The French Commission of Atomic Energy received US Patent No. 6,510,237, “System for determining the concentration of a substance mixed with a fluorophor, its method of implementation.” The patent covers a reader used in analysis of the Micam-brand DNA chips produced by the commission’s Laboratory of Electronics, Technology and Instrumentation (LETI). The technology determines the concentration of a substance mixed with a fluorophor and contained in an electrically addressable matrix on a reflective carrier. It comprises: a microscope to view the image of the fluorescence of one of the contacts of the matrix, illuminating with a first beam to enable image acquisition in white light, and a second beam to excite the fluorophor contained in the contact; a way to view the contact image; and means to process the image. The equipment used includes a pulsated micro laser, a cooled CCD camera, and a high-pass filter.
The Sir Mortimer B. Davis-Jewish General Hospital of Montreal received US Patent 6,511,849, “Microarrays of biological materials.” The patent covers “relatively simple and inexpensive machinery” to automate the manufacture of microarrays in a reproducible and rapid manner. The process uses ink-jet technology to deposit minute quantities of liquid on a solid substrate. The equipment can be constructed from commercially available components. Part of the technology is a system for cleaning parts of the system to avoid contamination.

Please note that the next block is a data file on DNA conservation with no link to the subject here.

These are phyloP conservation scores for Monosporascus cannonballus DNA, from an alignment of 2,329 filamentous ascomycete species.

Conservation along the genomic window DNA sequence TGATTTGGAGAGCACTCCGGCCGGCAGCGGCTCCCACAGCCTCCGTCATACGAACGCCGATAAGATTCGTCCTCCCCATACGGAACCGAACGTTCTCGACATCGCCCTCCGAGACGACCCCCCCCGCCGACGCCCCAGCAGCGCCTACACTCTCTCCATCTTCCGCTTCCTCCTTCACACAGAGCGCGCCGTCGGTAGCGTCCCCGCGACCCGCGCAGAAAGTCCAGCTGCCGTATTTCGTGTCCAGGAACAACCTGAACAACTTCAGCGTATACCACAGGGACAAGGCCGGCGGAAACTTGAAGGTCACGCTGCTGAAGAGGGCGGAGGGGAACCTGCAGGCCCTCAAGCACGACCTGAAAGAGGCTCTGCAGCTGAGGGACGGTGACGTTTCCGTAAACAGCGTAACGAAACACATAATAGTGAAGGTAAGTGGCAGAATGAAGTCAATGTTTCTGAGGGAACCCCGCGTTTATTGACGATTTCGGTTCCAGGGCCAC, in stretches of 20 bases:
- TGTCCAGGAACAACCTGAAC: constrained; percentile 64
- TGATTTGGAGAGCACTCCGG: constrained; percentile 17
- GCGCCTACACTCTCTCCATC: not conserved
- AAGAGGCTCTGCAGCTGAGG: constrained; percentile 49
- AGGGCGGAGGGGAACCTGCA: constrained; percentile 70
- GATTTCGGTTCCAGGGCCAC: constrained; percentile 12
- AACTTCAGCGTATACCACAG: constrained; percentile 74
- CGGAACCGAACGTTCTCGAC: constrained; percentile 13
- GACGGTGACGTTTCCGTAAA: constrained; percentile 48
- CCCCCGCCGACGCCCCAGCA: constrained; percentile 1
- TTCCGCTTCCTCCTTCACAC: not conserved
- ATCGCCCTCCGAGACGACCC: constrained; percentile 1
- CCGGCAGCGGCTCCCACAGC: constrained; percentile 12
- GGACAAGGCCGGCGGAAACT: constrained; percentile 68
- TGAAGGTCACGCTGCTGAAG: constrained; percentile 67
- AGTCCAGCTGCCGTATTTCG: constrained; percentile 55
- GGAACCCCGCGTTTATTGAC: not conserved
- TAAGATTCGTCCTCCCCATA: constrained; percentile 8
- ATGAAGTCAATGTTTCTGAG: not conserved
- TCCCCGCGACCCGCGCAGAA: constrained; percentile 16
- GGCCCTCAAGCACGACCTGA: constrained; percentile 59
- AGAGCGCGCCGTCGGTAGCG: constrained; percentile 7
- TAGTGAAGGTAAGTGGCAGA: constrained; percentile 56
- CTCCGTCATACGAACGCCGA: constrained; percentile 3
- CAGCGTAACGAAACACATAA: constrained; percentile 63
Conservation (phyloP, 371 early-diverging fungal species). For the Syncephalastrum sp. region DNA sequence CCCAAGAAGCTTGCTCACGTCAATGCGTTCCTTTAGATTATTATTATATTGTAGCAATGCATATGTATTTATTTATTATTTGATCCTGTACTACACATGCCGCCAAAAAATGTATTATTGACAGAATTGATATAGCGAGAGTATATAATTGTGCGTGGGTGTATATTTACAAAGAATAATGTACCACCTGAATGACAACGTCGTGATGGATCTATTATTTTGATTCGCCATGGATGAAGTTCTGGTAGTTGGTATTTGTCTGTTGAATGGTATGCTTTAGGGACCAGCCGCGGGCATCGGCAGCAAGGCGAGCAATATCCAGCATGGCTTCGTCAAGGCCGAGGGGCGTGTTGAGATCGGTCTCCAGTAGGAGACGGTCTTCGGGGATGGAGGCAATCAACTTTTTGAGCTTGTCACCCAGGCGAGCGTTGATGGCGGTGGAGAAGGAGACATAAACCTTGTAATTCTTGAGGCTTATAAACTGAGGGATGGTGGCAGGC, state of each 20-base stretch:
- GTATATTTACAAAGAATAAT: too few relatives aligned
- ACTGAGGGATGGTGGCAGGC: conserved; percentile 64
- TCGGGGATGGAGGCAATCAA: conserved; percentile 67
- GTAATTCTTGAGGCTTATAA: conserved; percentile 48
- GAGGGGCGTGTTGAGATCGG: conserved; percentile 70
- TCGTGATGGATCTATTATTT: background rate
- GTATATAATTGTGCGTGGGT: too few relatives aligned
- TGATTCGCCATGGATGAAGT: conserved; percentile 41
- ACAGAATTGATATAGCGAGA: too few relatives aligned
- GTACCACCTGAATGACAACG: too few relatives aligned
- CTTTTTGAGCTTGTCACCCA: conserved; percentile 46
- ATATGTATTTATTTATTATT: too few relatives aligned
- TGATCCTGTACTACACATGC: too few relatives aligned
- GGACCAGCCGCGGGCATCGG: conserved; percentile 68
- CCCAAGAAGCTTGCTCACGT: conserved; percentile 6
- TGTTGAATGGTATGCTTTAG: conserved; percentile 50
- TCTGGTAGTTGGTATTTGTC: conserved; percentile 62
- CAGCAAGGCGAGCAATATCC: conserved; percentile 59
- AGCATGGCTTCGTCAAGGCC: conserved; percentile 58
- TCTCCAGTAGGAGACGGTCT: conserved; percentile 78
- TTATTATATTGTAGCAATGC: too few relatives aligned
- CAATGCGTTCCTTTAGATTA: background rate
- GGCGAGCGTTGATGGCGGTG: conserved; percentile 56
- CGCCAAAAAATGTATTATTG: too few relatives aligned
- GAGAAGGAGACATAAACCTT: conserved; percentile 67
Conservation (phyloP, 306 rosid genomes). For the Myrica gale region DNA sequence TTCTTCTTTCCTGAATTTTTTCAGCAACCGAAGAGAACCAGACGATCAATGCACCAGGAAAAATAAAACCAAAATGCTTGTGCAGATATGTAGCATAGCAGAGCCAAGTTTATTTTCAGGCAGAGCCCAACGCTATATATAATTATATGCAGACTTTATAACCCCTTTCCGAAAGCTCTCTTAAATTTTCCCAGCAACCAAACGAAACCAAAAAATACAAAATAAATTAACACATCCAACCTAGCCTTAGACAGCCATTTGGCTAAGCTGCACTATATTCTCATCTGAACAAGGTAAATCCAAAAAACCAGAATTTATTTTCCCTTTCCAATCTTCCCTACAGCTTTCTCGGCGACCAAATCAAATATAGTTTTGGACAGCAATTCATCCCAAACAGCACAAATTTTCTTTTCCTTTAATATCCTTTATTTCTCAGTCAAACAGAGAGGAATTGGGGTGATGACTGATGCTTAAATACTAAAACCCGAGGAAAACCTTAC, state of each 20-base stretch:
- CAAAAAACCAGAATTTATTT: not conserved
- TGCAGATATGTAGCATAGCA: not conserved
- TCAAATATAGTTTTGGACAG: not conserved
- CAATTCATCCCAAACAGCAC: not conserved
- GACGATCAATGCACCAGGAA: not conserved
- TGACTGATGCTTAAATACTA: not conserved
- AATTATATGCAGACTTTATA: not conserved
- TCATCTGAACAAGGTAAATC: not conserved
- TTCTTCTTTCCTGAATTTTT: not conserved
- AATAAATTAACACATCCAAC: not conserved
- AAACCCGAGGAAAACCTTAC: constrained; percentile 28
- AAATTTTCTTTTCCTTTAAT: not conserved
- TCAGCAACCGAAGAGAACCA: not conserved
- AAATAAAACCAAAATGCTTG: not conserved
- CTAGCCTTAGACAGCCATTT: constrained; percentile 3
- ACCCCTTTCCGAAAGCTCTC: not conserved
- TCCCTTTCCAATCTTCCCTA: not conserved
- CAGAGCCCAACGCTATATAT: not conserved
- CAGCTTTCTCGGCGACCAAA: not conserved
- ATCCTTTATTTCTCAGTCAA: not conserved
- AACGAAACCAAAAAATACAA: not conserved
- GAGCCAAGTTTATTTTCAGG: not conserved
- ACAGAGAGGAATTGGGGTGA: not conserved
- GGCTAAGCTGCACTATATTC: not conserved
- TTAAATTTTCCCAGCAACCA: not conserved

Harvard University earned US Patent No. 6,511,803, “Replica amplification of nucleic acid arrays.” The patent covers a method for producing replicas of microarrays and for preserving the resolution through rounds of replication. The patent abstract says the chips can be produced for about $10 a chip and can be reused. The process is described thusly: 1) providing a pool of nucleic acid molecules, 2) plating or other transfer of the pool onto a solid support, 3) in situ amplification, 4) replica printing of the amplified nucleic acids, and 5) identification of features.